I agree that games as narratives have all the right and ability to play with time and tenses, but as with real life we can only live and play in the present. In your daily actions even when you use the story devices of flashbacks and so on you are imbuing the past with a present day tinge by relating them to someone right now, ditto with the future. It seems to be the same with games, you can only play in one time, hence whatever time you are playing in is experienced as the present. Imagine if a game was built with multiple time tiers and players had to coordinate in real time across the whole game time line. One player’s actions in the past (but played at the same time as everyone else) affected the working of another player, and that would create game design challenges I cannot even fathom. Then we would have a big innovation in games by playing with time and tense perspectives and having various ones running concurrently, as if we could all be masters of our own wormholes.

  • On 21 Sep 2010, Tom Armitage said:

    (I’ve got something big and chunky to write, but in the meantime) –

    Achron is, in some ways, exactly what Alicia is suggesting; it’s a crazy RTS where time is as important as space. So: you can make stuff happen in the past, shift back to the present, and watch it have an effect. So as well as controlling the space of the map, you need to keep an eye on the timeline to see what’s happening both in the past and future.

    The videos on the site explain it a bit better.

    It is somewhat bonkers, but it at least makes an interesting attempt to make a game about past/present/future from a mechanical, rather than narrative, perspective.

  • On 21 Sep 2010, Vee Uye said:

    I’ve recently been replaying Halo: ODST and what I find most compelling about that game is the narrative structure. You start off as a PC known only as the Rookie, who lands in the middle of a battlezone, is knocked unconscious and wakes up several hours after the main narrative action has occurred. While playing as the Rookie, you spend these sections piecing together ‘the past’. When you uncover major clues, you then play sections of the game’s backstory, if you like, through the eyes of various team members.

    However, I do feel that there’s a difference between narrative tenses and game temporality. As an earlier commenter mentioned, action unfolds in the present, and the nature of games is interactivity. Player’s are active participants in the narrative. As soon as a NPC narrator takes hold, and story is relayed in the past tense, the player is no longer in control and is merely passively receiving the story. Cut scenes are often a good example of this.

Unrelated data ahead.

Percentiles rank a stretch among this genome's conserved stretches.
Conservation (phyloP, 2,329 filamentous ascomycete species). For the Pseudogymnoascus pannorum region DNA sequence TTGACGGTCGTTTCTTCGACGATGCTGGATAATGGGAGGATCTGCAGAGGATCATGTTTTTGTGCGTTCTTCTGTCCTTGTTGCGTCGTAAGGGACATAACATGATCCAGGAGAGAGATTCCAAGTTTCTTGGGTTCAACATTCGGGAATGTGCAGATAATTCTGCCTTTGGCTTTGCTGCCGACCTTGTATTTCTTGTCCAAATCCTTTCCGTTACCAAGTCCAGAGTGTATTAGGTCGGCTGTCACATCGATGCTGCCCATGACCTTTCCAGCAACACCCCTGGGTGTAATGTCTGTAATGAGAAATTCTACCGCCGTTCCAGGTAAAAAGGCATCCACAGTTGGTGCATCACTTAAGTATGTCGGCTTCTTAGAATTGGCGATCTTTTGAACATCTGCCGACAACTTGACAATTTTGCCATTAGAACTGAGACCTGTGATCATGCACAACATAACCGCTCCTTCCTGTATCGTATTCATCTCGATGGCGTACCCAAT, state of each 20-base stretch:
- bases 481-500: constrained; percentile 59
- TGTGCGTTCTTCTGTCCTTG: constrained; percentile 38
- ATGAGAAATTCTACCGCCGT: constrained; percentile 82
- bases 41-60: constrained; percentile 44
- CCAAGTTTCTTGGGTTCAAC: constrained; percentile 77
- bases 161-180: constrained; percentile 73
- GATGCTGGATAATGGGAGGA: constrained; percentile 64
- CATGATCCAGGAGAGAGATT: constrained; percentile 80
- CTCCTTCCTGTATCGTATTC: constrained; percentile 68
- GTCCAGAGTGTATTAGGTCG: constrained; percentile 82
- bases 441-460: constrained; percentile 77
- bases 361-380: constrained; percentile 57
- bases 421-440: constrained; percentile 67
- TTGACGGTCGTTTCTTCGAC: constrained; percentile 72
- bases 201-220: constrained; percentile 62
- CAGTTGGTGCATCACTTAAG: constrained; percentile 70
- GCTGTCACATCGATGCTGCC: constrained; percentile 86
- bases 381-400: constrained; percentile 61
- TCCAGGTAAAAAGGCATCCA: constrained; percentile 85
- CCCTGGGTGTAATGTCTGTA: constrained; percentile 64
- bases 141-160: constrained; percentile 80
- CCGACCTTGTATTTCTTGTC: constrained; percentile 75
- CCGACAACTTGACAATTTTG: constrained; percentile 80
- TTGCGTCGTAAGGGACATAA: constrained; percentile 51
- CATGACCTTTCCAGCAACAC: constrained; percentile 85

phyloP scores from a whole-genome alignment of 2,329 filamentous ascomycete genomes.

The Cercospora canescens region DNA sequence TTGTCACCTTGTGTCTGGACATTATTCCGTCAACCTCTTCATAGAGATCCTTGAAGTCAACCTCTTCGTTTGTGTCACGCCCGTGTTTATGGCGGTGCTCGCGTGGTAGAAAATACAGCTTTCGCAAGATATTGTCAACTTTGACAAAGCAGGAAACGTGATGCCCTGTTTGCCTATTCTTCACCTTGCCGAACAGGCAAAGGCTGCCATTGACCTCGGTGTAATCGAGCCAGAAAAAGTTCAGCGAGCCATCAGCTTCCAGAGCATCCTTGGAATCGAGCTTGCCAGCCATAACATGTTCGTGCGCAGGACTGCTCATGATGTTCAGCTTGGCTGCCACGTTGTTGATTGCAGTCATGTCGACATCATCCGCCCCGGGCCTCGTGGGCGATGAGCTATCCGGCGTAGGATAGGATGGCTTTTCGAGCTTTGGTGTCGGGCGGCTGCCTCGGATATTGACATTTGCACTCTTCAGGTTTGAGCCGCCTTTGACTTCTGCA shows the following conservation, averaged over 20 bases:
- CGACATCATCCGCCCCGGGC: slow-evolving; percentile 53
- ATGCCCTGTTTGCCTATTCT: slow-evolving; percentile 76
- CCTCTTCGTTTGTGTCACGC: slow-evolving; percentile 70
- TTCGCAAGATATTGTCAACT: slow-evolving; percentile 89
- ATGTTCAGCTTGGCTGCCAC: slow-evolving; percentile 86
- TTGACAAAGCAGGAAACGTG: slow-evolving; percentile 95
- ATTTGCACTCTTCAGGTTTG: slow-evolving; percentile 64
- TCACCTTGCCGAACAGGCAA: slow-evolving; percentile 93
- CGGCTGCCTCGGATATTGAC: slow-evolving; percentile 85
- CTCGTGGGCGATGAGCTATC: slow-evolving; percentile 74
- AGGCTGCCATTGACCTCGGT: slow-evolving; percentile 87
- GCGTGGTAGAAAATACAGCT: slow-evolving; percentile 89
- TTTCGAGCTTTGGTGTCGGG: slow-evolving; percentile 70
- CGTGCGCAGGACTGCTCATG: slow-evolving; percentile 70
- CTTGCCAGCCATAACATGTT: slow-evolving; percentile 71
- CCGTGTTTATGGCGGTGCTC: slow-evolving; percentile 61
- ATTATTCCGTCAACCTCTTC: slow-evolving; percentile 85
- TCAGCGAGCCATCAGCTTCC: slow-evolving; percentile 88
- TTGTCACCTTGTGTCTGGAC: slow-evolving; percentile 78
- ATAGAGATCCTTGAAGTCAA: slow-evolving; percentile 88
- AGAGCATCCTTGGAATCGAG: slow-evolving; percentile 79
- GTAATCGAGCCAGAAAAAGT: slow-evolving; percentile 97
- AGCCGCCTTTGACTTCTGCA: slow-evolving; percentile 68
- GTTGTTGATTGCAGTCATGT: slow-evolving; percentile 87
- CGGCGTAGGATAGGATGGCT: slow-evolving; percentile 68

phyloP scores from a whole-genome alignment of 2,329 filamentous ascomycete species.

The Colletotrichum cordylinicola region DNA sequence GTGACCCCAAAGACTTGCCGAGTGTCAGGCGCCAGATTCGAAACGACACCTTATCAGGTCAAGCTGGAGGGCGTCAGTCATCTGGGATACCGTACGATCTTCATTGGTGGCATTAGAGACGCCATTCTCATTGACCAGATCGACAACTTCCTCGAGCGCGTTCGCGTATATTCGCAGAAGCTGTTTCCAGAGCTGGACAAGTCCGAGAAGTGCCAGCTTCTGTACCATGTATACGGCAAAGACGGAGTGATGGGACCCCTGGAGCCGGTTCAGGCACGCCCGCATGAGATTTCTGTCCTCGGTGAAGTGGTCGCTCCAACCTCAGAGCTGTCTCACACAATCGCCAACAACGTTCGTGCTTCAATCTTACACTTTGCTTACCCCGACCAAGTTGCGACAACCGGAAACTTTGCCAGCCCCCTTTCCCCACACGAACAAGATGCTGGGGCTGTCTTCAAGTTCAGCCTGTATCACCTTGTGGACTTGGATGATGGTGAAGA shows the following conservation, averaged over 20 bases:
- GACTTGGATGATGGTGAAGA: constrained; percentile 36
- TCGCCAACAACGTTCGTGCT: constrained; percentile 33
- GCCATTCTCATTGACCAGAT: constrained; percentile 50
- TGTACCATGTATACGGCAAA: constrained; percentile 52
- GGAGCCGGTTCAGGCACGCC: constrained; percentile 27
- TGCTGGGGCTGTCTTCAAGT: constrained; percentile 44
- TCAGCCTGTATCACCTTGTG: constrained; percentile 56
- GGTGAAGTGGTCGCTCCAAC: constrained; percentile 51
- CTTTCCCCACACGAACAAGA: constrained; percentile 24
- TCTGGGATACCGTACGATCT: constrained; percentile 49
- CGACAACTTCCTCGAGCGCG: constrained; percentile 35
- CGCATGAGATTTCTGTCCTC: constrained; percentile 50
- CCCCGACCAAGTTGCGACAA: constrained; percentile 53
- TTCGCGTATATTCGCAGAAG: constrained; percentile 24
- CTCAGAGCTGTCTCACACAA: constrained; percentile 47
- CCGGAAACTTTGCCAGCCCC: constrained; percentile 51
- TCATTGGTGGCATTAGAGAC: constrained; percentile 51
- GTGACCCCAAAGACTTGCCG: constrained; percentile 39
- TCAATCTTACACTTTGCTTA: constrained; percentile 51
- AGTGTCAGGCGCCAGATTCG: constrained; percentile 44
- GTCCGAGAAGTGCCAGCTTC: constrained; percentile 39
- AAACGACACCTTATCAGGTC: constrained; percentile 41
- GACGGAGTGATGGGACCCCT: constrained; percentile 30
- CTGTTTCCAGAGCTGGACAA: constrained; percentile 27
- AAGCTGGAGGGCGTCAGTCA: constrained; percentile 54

That said, I’m currently playing Alan Wake and episode 2 has just opened with a ‘three years earlier’ section. Maybe this game will change my mind.

  • On 22 Sep 2010, Gary Siu a said:

    I think ChronoTrigger stands out with it’s time interactions. Although the majority of gameplay happens in the present tense, the fallout from the actions have a lasting impact which you can explore with the time travel mechanics. You often hop back to the past to accomplish things in the future. Also most of your crew are from different eras which shapes their perspectives.

  • On 26 Sep 2010, Tassos Stevens said:

    Hey Alex

    Finally catching this post after our conversation about it earlier this week. I will blog myself about the tenses in Small Town and stick the link up here when done. But the nutshell was that we struggled in the scratch (=playtest, gaming chums) with presenting it in the past tense – what happened in this small town – a history where the outcome was already determined, because it took away the agency of players. The nutshell was cracked by transforming into the future conditional – what will have happened if the small town had been like this, the historian’s experiment. It was crucial as well that we were running for 4 weeks and therefore repeating the experiment 21 times, so that history played out again and again.

    And please do write more about your own experience through Small Town, to ‘fess up only reflects well on you. Very interesting point you make here, that because your focus was poured into one personal game you didn’t see the bigger picture until it was too late. If it makes you feel any better, I’d certainly say that if you had switched roles with your opponent, very likely it’dve turned equally dark. It was that game between you, rather than you as players, that drove you all off the cliff. It was an extraordinary town, that one, a perfect storm of crackling plot. Thanks for playing as well as you did.

  • On 26 Sep 2010, Tassos Stevens said:

    Oh and also meant to add… in narrative improvisation – where you are in effect playing a story – you’re taught to tell it present tense because it helps make more action happen.

Comments on this post are now closed.

Latest blogposts from Alex

Registered as a company in England & Wales no. 6521739